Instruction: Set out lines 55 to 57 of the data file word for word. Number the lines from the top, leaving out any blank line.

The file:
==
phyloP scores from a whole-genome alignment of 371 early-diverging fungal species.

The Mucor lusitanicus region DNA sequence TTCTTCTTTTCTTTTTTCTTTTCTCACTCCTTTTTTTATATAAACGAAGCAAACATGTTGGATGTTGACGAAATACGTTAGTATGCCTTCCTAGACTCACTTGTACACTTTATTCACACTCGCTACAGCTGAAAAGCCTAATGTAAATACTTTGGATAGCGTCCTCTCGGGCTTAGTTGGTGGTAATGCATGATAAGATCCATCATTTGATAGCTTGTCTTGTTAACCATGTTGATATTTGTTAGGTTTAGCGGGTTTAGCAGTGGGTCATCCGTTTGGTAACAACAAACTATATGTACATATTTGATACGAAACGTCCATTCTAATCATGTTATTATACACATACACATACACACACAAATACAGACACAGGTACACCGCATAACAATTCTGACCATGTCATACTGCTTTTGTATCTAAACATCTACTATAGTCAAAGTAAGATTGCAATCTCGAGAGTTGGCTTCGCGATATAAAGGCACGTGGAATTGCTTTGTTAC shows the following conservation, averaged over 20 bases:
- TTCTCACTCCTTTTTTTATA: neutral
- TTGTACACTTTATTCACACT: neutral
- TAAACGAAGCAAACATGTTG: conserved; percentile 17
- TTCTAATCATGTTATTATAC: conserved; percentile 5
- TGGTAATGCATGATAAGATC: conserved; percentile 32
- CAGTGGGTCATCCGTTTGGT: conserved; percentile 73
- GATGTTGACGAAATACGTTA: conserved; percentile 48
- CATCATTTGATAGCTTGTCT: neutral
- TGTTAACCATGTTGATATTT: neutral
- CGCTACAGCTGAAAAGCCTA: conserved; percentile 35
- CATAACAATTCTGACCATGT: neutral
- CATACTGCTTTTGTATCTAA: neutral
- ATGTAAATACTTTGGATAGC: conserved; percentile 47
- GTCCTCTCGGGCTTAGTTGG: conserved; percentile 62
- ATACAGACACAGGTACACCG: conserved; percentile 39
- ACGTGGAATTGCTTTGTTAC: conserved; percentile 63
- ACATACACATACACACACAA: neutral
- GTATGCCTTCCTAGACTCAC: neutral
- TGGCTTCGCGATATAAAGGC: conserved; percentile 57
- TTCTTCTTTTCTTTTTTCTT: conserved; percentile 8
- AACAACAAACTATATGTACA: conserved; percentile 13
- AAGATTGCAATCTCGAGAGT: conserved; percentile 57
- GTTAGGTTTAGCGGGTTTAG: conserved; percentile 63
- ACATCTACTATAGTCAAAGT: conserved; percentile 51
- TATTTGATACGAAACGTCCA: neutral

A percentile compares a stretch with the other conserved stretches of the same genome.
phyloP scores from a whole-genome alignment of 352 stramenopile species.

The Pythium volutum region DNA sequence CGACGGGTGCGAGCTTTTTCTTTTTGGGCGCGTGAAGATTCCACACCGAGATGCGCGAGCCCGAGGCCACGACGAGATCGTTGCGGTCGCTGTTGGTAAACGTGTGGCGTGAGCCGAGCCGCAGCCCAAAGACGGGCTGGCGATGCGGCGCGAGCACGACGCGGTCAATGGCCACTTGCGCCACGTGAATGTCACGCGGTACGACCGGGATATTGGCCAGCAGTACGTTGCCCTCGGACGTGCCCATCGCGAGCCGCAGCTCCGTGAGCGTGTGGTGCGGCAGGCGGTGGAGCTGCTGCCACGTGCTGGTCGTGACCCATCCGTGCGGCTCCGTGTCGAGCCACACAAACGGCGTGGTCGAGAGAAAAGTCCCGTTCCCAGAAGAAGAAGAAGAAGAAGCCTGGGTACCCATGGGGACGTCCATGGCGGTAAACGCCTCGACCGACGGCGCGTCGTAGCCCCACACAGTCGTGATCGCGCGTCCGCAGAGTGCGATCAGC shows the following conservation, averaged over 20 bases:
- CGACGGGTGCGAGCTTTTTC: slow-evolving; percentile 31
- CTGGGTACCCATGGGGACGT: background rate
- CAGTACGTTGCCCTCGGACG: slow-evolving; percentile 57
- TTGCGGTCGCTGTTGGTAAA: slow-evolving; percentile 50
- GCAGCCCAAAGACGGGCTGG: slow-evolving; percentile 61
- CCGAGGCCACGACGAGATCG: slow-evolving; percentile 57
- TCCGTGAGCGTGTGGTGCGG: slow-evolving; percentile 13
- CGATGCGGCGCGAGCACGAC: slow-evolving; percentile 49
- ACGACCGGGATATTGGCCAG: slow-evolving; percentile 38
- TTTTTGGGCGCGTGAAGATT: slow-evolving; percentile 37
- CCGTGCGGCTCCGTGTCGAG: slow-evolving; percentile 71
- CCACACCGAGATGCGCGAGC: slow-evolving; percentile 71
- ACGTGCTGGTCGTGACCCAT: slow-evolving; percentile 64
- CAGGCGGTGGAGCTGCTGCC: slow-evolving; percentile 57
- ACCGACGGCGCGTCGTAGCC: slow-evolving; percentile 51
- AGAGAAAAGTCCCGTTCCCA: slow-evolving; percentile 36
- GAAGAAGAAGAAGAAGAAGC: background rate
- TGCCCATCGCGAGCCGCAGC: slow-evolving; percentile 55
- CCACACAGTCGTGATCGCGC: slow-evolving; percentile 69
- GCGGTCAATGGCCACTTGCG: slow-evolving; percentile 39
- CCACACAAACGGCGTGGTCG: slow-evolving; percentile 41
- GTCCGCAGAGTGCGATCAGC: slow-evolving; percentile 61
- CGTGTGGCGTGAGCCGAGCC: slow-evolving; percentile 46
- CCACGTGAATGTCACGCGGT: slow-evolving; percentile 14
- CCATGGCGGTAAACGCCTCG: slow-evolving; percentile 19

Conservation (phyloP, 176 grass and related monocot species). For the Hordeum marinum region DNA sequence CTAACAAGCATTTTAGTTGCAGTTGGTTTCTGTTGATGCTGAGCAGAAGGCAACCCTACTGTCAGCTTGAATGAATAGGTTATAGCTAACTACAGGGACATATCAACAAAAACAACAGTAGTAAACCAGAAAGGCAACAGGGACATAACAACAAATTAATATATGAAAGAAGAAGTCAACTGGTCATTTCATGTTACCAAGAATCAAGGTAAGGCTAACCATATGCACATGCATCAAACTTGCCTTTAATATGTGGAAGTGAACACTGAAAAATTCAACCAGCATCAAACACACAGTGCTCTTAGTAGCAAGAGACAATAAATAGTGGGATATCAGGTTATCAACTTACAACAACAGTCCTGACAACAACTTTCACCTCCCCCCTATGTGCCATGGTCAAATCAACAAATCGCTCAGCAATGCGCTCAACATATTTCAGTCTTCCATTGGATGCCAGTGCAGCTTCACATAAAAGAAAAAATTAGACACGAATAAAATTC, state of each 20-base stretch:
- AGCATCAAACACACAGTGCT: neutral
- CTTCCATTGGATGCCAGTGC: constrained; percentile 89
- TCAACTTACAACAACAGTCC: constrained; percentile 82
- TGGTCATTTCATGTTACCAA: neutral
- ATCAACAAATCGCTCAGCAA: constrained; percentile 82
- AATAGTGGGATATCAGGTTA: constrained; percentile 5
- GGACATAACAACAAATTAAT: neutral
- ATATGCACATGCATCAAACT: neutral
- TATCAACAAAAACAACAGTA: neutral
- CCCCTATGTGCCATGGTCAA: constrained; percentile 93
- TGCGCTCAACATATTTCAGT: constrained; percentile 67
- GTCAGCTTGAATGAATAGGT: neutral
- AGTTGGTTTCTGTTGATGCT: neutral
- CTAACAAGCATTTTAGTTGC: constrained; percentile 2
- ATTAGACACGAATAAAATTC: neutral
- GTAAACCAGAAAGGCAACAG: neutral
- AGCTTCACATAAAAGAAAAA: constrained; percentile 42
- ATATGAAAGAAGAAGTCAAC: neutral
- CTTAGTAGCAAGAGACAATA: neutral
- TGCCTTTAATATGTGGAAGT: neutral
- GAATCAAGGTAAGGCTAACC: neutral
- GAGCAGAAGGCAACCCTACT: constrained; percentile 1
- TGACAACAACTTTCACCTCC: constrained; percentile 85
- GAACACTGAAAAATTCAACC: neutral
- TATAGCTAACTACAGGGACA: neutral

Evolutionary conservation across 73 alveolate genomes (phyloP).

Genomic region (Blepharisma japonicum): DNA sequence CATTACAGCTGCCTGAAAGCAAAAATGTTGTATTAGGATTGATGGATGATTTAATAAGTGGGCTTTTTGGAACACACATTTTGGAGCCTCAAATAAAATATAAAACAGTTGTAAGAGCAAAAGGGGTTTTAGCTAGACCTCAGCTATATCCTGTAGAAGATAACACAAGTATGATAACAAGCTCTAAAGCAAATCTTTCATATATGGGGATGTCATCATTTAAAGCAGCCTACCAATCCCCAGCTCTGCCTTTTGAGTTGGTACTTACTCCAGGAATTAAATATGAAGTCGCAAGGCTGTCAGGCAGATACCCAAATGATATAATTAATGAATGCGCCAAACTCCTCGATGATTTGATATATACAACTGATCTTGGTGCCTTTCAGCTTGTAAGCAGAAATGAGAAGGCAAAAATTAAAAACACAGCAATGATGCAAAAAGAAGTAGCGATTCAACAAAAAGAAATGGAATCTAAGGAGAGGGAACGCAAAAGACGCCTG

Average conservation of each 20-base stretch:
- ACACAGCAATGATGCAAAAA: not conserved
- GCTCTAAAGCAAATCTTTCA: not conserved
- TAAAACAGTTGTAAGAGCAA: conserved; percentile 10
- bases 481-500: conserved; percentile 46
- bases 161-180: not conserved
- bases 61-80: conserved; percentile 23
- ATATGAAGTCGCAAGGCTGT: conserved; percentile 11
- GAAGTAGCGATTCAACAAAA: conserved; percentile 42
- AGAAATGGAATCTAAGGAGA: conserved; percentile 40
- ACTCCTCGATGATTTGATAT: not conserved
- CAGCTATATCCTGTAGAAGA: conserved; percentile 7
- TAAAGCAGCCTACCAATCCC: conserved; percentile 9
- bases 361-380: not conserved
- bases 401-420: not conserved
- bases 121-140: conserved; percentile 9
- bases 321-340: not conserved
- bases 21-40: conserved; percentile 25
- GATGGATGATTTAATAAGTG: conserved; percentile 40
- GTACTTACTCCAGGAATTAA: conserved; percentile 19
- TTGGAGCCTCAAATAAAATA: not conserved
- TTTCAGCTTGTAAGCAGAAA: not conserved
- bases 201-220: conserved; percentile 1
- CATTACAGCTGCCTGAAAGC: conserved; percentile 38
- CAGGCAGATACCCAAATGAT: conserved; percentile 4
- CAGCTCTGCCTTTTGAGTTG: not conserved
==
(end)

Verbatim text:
- CCATGGCGGTAAACGCCTCG: slow-evolving; percentile 19

Conservation (phyloP, 176 grass and related monocot species). For the Hordeum marinum region DNA sequence CTAACAAGCATTTTAGTTGCAGTTGGTTTCTGTTGATGCTGAGCAGAAGGCAACCCTACTGTCAGCTTGAATGAATAGGTTATAGCTAACTACAGGGACATATCAACAAAAACAACAGTAGTAAACCAGAAAGGCAACAGGGACATAACAACAAATTAATATATGAAAGAAGAAGTCAACTGGTCATTTCATGTTACCAAGAATCAAGGTAAGGCTAACCATATGCACATGCATCAAACTTGCCTTTAATATGTGGAAGTGAACACTGAAAAATTCAACCAGCATCAAACACACAGTGCTCTTAGTAGCAAGAGACAATAAATAGTGGGATATCAGGTTATCAACTTACAACAACAGTCCTGACAACAACTTTCACCTCCCCCCTATGTGCCATGGTCAAATCAACAAATCGCTCAGCAATGCGCTCAACATATTTCAGTCTTCCATTGGATGCCAGTGCAGCTTCACATAAAAGAAAAAATTAGACACGAATAAAATTC, state of each 20-base stretch:
- AGCATCAAACACACAGTGCT: neutral